[0039] The second infection method comprises the steps of introducing a vector containing HCV cDNA into animal cells, culturing these cells, and administering the culture supernatant of the above cells to small animals.

[0040] The cDNA contained in the vector may correspond to a part of the HCV RNA. A preferred cDNA corresponds to the full length HCV RNA. As a vector containing cDNA corresponding to the full length HCV RNA, pCALN/HCV RBZ can be exemplified.

[0041] Any animal cell that allows replication of HCV viral particles from an introduced vector may be used. Examples of such animal cells that can be used herein include IMY cells, HuH-7 cells, HepG2 cells, MOLT-4 cells, MT-2 cells, Daudi cells, primary liver cells, and other cells or cell lines derived from liver and hemocyte.

[0042] Vectors containing cDNAs can be introduced into animal cells by employing a general method for introducing polynucleotides into eukaryotic cells. As such a method, the liposome method, calcium phosphate method and electroporation method can be exemplified. The amount of vectors to be introduced is not specifically limited, and approximately 1 ng to 1 mg of the vector is preferably introduced.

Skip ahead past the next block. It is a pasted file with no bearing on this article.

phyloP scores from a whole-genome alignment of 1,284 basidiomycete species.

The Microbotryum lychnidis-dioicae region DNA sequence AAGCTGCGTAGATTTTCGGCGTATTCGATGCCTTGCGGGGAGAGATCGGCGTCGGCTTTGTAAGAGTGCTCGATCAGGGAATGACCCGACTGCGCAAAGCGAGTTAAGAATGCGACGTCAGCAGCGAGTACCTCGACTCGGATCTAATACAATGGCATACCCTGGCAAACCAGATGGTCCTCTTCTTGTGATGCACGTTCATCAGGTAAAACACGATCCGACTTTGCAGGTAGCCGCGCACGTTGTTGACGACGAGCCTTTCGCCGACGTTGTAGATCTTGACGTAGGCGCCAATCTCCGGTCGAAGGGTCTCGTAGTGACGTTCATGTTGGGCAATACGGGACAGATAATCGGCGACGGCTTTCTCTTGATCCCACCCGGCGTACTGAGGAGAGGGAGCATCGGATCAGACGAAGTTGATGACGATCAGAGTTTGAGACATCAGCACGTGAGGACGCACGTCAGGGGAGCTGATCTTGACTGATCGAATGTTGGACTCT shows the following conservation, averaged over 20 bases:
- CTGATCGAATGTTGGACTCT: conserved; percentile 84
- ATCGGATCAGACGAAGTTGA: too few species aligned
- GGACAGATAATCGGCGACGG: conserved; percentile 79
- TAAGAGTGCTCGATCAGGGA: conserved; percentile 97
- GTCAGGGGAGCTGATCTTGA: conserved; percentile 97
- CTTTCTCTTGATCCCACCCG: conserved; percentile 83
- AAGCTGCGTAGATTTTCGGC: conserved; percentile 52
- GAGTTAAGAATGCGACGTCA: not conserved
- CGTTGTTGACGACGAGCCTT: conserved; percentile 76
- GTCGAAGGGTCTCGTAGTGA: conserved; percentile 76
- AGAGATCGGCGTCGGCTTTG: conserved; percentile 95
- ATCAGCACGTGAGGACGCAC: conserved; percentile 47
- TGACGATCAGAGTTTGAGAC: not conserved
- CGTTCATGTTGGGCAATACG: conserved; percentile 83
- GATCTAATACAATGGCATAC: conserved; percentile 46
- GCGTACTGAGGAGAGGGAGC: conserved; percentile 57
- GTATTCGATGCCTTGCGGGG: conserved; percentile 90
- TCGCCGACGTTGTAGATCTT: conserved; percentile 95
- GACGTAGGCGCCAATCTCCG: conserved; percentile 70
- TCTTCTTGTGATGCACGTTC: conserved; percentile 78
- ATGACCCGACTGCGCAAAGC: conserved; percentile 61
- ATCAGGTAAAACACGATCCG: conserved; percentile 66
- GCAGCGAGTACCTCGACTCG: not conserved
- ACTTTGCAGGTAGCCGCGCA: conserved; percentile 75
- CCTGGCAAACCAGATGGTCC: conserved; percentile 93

[0043] To increase the yield of HCV viral particles, a vector expressing RNA polymerase may be introduced into an animal cell. For example, in pCALN/HCV RBZ, T7 promoter is located upstream of HCV cDNA (FIG. 1). Thus, introduction of vectors expressing T7 RNA polymerase can increase the yield of HCV viral particles.

[0044] A culturing method for animal cells can be determined according to animal cells to be used herein. For example, when IMY cells are used, the cells are preferably cultured in D-MEM media at 37° C. for 12 to 72 hours.

[0045] The dose of the culture supernatant is not specifically limited. For example, approximately 10 to 1010 copies are preferably administered. The culture supernatant may be administered intact, or administered after treatment with DNaseI and/or RNase. The route of administration is also not specifically limited. For example, intravenous administration may be performed.

[0046] The screening method of the present invention is a screening method for remedies against HCV-associated diseases, or substances that inhibit the growth of HCV using the yield of the virus as an indicator.

[0047] The first screening method comprises the steps of administering a test substance to the small animal of the present invention, measuring HCV levels in the small animal, and selecting substances that cause decreases in HCV levels when compared to non-administration of the test substance.

[0048] Any small animal that can be infected with HCV by the infection method of the present invention may be used. Preferred examples of such a small animal can include small animals of the order Rodentia, the order Macroscelidea, the order Lagomorpha and the order Scandentia. A particularly preferred small animal is Tupaia belangeri.